If we don’t get a Brexit deal through the House and delivered in the next few months, I fear our credibility will be completely shot. If we can’t bring all the European Research Group (ERG) hardliners on board we have to find a Plan B that gets around the backstop and can win over enough pro-Brexit Labour MPs in Northern constituencies to carry the House.

There is only one Brexit Plan B that stands a chance of achieving that: the Common Market 2.0 Plan which would see us dropping the backstop by joining EFTA instead – a Brexit option that Dan Hannan, Owen Paterson, and Nigel Farage used to champion, and which now George Eustice and many of us in the Parliamentary Party committed to Brexit now see as the best solution.

It isn’t perfect – no Brexit option is – but it would deliver a number of major advantages:

  • Inside the Single Market
  • Outside the Customs Union
  • Free to do global trade deals
  • Taking back control of farming and fisheries
  • Not subject to the ECJ but the EFTA Court with British judges
  • Only paying for what we want from the EU
  • A proven legal entity
  • Creates a two-tier Europe with the UK leading the outer tier
  • Hugely eases the Irish border problem
  • Deliverable: weare already in the EEA, and the EFTA nations have signalled they would be very open to the UK joining

EFTA best delivers the Brexit that a majority of my Leave voting constituents told me they wanted (“to be in the Common Market, not a political union”.)

The main objection raised at EFTA is that it would require free movement. But crucially EFTA would require free movement of “workers” not “EU citizens”, which is very different.

Nonetheless I believe that to be acceptable to the many Leave voters whose principal concern was immigration, we would need to complement EFTA with two major UK reforms:

  • (a) a major set of UK Welfare restrictions for economic migrants we need, to stop “welfare tourism” which so many constituents rightly felt was deeply unfair, and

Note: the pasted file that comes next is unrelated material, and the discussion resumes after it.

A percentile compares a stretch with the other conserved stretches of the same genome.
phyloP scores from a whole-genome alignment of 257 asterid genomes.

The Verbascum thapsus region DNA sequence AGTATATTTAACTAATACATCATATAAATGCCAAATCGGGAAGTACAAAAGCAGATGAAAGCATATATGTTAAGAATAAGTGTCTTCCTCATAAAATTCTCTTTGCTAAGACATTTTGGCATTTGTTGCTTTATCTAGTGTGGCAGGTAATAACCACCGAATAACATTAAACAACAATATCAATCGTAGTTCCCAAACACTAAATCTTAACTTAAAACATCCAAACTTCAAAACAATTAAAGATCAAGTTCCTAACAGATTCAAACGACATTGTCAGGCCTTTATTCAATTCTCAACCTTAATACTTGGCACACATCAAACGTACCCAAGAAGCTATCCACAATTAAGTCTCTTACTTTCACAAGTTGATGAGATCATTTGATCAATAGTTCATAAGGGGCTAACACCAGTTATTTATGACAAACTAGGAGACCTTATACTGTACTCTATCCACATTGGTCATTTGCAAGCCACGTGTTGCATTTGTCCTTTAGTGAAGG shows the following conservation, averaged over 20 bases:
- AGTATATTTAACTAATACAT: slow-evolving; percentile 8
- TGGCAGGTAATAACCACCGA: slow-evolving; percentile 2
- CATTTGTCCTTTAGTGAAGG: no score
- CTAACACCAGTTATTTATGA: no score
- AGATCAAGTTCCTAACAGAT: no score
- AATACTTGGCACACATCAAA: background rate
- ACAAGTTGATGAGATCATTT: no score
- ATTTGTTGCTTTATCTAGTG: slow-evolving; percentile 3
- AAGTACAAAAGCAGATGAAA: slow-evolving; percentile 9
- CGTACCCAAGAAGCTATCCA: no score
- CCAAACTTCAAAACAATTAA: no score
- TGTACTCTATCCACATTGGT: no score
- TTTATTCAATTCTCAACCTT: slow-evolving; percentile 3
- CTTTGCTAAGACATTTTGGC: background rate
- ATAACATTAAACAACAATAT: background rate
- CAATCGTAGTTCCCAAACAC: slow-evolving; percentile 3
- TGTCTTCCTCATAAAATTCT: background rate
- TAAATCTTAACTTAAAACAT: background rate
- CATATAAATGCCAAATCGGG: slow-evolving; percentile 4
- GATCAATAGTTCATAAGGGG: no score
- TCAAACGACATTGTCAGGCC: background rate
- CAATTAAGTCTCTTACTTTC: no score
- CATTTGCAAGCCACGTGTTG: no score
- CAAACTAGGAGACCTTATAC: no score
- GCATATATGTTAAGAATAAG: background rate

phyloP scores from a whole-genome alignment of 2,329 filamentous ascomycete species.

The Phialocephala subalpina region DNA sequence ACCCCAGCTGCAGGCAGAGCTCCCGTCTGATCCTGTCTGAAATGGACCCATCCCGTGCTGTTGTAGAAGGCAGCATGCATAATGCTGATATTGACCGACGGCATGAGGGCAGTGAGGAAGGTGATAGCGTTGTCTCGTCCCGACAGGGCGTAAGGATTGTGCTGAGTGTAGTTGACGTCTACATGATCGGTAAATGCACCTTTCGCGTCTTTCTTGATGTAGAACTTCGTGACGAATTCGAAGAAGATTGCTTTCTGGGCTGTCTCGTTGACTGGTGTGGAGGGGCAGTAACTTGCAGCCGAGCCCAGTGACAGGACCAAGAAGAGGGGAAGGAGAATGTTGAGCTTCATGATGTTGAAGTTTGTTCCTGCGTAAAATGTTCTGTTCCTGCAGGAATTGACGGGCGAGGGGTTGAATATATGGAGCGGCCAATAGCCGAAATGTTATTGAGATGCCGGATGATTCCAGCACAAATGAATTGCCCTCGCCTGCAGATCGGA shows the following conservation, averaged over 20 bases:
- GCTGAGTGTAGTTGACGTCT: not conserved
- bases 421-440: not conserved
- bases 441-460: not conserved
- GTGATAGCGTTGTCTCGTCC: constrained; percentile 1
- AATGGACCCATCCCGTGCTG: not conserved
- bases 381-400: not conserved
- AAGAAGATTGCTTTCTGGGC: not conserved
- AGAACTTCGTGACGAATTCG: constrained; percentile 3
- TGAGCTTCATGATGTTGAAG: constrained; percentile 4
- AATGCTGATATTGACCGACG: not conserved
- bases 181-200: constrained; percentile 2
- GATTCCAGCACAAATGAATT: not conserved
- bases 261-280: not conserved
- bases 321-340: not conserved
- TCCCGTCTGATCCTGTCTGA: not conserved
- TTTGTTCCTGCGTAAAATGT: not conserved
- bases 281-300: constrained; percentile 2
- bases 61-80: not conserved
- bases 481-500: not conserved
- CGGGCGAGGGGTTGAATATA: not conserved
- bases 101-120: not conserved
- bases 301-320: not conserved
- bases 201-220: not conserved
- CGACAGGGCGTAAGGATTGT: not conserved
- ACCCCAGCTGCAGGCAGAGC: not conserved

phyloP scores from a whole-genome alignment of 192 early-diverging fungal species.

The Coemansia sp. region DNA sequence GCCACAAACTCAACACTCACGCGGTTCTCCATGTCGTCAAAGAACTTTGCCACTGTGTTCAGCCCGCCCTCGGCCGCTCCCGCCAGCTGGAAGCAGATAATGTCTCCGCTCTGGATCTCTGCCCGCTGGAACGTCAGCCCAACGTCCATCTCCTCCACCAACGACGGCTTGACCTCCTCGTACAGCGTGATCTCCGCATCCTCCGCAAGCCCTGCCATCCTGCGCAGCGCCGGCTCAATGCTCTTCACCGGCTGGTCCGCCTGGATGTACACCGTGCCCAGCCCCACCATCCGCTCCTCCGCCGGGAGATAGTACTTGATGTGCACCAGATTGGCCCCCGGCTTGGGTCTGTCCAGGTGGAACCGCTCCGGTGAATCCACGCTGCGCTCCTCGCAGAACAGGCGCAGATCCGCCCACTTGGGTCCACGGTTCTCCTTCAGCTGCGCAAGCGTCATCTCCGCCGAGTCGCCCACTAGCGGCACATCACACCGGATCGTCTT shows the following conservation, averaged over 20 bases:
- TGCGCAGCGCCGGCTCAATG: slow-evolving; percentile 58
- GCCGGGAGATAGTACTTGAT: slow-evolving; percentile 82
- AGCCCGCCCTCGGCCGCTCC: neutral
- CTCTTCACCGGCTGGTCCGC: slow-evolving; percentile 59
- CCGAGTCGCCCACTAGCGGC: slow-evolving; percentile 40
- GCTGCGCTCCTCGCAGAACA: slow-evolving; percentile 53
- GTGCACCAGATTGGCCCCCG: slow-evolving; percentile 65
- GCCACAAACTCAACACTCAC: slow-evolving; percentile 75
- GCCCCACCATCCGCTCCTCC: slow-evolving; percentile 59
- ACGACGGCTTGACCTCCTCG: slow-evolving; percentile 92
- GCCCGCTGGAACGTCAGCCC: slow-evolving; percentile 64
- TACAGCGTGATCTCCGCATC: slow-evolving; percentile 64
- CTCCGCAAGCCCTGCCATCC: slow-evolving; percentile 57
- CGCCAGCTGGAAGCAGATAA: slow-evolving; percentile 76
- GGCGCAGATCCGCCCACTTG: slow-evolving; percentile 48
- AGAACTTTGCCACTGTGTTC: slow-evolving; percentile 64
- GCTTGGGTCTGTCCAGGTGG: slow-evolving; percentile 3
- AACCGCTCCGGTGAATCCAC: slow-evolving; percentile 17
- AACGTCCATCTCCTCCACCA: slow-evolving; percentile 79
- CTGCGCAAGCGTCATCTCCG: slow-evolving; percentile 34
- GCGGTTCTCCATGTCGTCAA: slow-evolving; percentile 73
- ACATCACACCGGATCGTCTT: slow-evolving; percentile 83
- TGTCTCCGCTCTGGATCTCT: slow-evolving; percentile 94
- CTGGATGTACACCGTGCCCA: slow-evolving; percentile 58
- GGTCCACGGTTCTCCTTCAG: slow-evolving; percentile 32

• (b) a major package of reforms and investment in skills and vocational training for our own citizens fearing economic redundancy

If as seems likely the Prime Minister’s deal goes down again this week we need a Plan B. We own this crisis. We’d better sort it out. Fast.

By securing a sensible Brexit withdrawal we can then go on to elect a new leader, free of the toxic legacy and impossible constraints of all the broken promises and red lines of the last three years, and set out a bold programme of policy reforms to tackle the real domestic grievances the Leave campaign brilliantly harnessed.

In our forthcoming 2020 Conservatives book “Britain Beyond Brexit: A New Conservative Vision for a New Generation” I and 40 Conservative MPs will set out the themes of a broad and bold reform programme. We are drawn mainly from the 2010-17 intakes and were both Leave and Remain voters in 2016, united now by a shared vision of Conservatism in the 21st Century, .

It’s a programme for how we can win the next election as the Party that honoured both the result of the referendum and the promise of bold renewal it embodied.

If MPs aren’t prepared to compromise on the mechanics of Brexit, we wont get renewal. We’ll get Corbyn. The next few days and weeks will decide which it is to be.